David Brooks has finally gone off the deep end, unhinged by the election of Donald Trump. He just can’t understand it, even though he’s supposedly a conservative. But being a conservative on the payroll of The New York Times means being more polite to left-wingers than Paul Krugman is to conservatives and libertarians.
So here he is, in full flight:
If your social circles are like mine, you spent Tuesday night swapping miserable texts. Not all, but many of my friends and family members were outraged, stunned, disgusted and devastated….
I was on PBS trying to make sense of what was happening while trying to text various people off the ledge….
Populism of the Trump/Le Pen/Brexit variety has always been a warning sign, a warning sign that there is some deeper dysfunction in our economic, social and cultural systems….
Trump’s bigotry, dishonesty and promise-breaking will have to be denounced. We can’t go morally numb. But he needs to be replaced with a program that addresses the problems that fueled his ascent.
After all, the guy will probably resign or be impeached within a year. The future is closer than you think. [“The View from Trump Tower,” The New York Times, November 11, 2016]
Social circles? I ain’t got no frigging social circles. I’ve got family and friends. Only The Crust of Manhattan, Vail, and San Francisco have social circles. Where I grew up a social circle was several boys huddled around a game of marbles.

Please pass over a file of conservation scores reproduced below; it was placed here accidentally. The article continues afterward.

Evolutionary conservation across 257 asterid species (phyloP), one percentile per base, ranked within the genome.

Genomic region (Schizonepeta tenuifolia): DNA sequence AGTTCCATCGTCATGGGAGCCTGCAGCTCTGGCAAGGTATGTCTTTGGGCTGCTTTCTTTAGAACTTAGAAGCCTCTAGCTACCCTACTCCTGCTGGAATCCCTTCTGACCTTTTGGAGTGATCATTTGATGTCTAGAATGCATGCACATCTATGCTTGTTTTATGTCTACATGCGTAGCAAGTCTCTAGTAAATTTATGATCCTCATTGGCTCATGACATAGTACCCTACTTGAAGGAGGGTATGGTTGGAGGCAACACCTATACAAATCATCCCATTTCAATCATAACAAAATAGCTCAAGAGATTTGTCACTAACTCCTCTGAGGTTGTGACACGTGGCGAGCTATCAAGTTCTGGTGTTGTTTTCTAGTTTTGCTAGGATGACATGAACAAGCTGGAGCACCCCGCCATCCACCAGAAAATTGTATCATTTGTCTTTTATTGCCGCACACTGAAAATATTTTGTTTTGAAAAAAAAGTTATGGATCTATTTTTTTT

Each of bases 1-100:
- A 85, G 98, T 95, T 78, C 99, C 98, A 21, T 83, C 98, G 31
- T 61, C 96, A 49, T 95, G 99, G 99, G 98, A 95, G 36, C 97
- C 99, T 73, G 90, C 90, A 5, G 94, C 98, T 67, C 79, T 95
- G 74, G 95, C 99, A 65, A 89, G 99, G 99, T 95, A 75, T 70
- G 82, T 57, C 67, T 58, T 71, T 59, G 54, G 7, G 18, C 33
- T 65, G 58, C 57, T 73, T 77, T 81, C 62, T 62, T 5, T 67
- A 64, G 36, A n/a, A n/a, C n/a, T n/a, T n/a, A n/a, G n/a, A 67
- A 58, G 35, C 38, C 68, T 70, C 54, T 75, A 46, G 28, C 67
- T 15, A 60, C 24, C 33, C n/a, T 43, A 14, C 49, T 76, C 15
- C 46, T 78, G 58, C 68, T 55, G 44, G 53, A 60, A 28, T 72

Which just goes to show you what a clueless twit David Brooks is.
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David Brooks’s recent column, “The Protocol Society,” is a typical Brooksian muddle, in which he attributes evolutionary changes in economic behavior to the “discoveries” of contemporary economists.
Some time back, Tom Smith referred to the NYT columnist and pseudo-conservative David Brooks as “prissy little Miss Brooks.” Smith’s recycling of the appellation has not diminished its satirical effect — or its substantive accuracy.
Miss Brooks recently cringed when she contemplated an America without government, in the aftermath of a victorious Tea Party movement. Miss Brooks, it seems, is besotted with the manliness of limited-but-energetic governments.
The idiot known as David Brooks — The New York Times‘s idea of a conservative — is true to form today….
In other words, Republicans should simply give in, on Miss Brooks’s say-so.
Fool David once, Obama’s to blame. Fool David twice, David’s to blame. Fool David thrice (at least), and you know that David’s no sap — he’s a fool.
Brooks begins by assuming that the Hamiltonian approach to government is the correct one: An assertion that Madison and Jefferson would refute.
Beyond that, Brooks ignores the evidence of his own analysis, which is that each aggrandizement of governmental power (economic and social) — beginning with Hamilton’s nationalism — fostered subsequent expansions of governmental power.
Brooks’s latest offering to the collectivist cause is “Baseball or Soccer?”…
Brooks has gone from teamwork — which he gets wrong — to socialization and luck. As with Brooks’s (failed) baseball-soccer analogy, the point is to belittle individual effort by making it seem inconsequential, or less consequential than the “masses” believe it to be.
You may have noticed that Brooks is re-running Obama’s big lie: “If you’ve got a business — you didn’t build that. Somebody else made that happen.”…
The foregoing parade of non sequitur, psychobabble, and outright error simply proves that Brooks doesn’t know what he’s talking about. I hereby demote him from “useful idiot” to plain old “idiot.”